Long-time student and layabout Fumiya (Joe Odagiri) owes ¥800,000 to loan sharks. When a middle-aged thug named Fukuhara (Tomokazu Miura) comes to collect, he offers Fumiya a choice: either come up with the money in the next few days, or join Fukuhara on a leisurely walk through Tokyo and Fukuhara will give him ¥1,000,000 in cash.
Adrift in Tokyo, a 2007 adaptation of Yoshinaga Fujita’s novel, is a wonderfully charming blend of comedy and drama. It begins as what seems a predictable fashion: an episodic series of comic encounters, following Fumiya and Fukuhara from one famous Tokyo locale to another. It initially feels like it is half-sketch comedy, half-travelogue. It slowly transforms, however, into something more fascinating and complex. It begins to resonate on an emotional level, and spark off story developments from the protagonists’ lives – particularly their regrets. The mystery of why Fukuhara is going on his walk is actually solved relatively early; the main story that dominates the second half comes into play later than you would expect.
Director Satoshi Miki keeps events rolling along at a pleasant pace, finding numerous situations to keep the story interesting and the humour running. One sequence sees Fumiya following a roving busker with an electric guitar. Another has the two men looking for a woman at a cosplay festival. A particularly odd subplot sees Fumiya claim that seeing actor Ittoku Kishibe (Zatoichi, 13 Assassins) in person grants one good luck, only for the actual Ittoku to start appearing in the film. It is beautifully underplayed, and just wonderfully absurd. Categorising the film is essentially a pointless task. If forced to pigeonhole its genre it is most obviously a comedy, but the drama works so well. Its complexity is buried delicately underneath the jokes, and the film is a far more laudable and intricate work than at first it might appear.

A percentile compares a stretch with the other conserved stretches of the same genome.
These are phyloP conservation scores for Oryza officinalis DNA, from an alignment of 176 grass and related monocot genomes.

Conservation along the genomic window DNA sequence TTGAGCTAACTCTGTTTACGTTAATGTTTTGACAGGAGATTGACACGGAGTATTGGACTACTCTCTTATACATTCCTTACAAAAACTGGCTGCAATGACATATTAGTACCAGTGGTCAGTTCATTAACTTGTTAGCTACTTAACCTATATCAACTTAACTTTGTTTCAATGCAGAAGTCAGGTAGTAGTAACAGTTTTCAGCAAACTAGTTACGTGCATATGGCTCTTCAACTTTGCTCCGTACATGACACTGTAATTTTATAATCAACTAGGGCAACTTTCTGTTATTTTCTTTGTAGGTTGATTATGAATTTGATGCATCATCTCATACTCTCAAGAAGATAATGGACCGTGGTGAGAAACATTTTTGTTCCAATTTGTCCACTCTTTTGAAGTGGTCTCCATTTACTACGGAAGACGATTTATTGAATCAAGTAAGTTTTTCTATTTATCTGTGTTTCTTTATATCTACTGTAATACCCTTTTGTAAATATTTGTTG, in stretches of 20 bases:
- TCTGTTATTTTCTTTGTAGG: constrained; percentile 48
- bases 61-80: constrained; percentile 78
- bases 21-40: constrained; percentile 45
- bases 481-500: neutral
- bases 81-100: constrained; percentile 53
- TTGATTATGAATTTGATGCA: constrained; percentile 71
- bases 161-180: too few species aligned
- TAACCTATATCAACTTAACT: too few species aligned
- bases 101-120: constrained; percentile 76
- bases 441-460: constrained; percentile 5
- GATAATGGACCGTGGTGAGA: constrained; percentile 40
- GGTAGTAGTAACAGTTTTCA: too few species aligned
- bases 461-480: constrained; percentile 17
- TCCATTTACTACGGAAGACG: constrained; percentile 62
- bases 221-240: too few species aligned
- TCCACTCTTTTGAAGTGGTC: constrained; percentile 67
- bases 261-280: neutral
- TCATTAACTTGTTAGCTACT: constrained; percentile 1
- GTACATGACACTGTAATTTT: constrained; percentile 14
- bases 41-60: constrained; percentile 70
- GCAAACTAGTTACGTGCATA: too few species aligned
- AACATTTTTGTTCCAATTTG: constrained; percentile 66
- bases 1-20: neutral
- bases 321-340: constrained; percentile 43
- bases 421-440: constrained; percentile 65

Joe Odagiri is in fine form – he is one of Japan’s most reliably good actors – but it is Tomokazu Miura who makes the strongest impression as Fukuhara. Weary, eccentric, and varying between being sentimental and bad-tempered, his character and back story unfold gradually as the film develops. From scene to scene he simply keeps growing more complex and intriguing. Kyoko Koizumi arrives midway through the film as Makiko, a woman who sometimes masquerades with Fukuhara as husband-and-wife during weddings and funerals. She gives a far more naturalistic take than her co-stars, but it is a take that works. Makiko is a readily familiar character that most viewers will recognise immediately, and adds a great deal of warmth to the film.
Technically the film is relatively straight-forward – almost banal – with a matter-of-fact sense of photography and a limited musical score. Fans of Tokyo the city will enjoy seeing a street-level view of its various precincts. While generally avoiding tourist sites, it is all immediately familiar to anybody who has ever travelled there. That easy sense of comfort dominates Adrift in Tokyo. This feels like a wonderful warm blanket.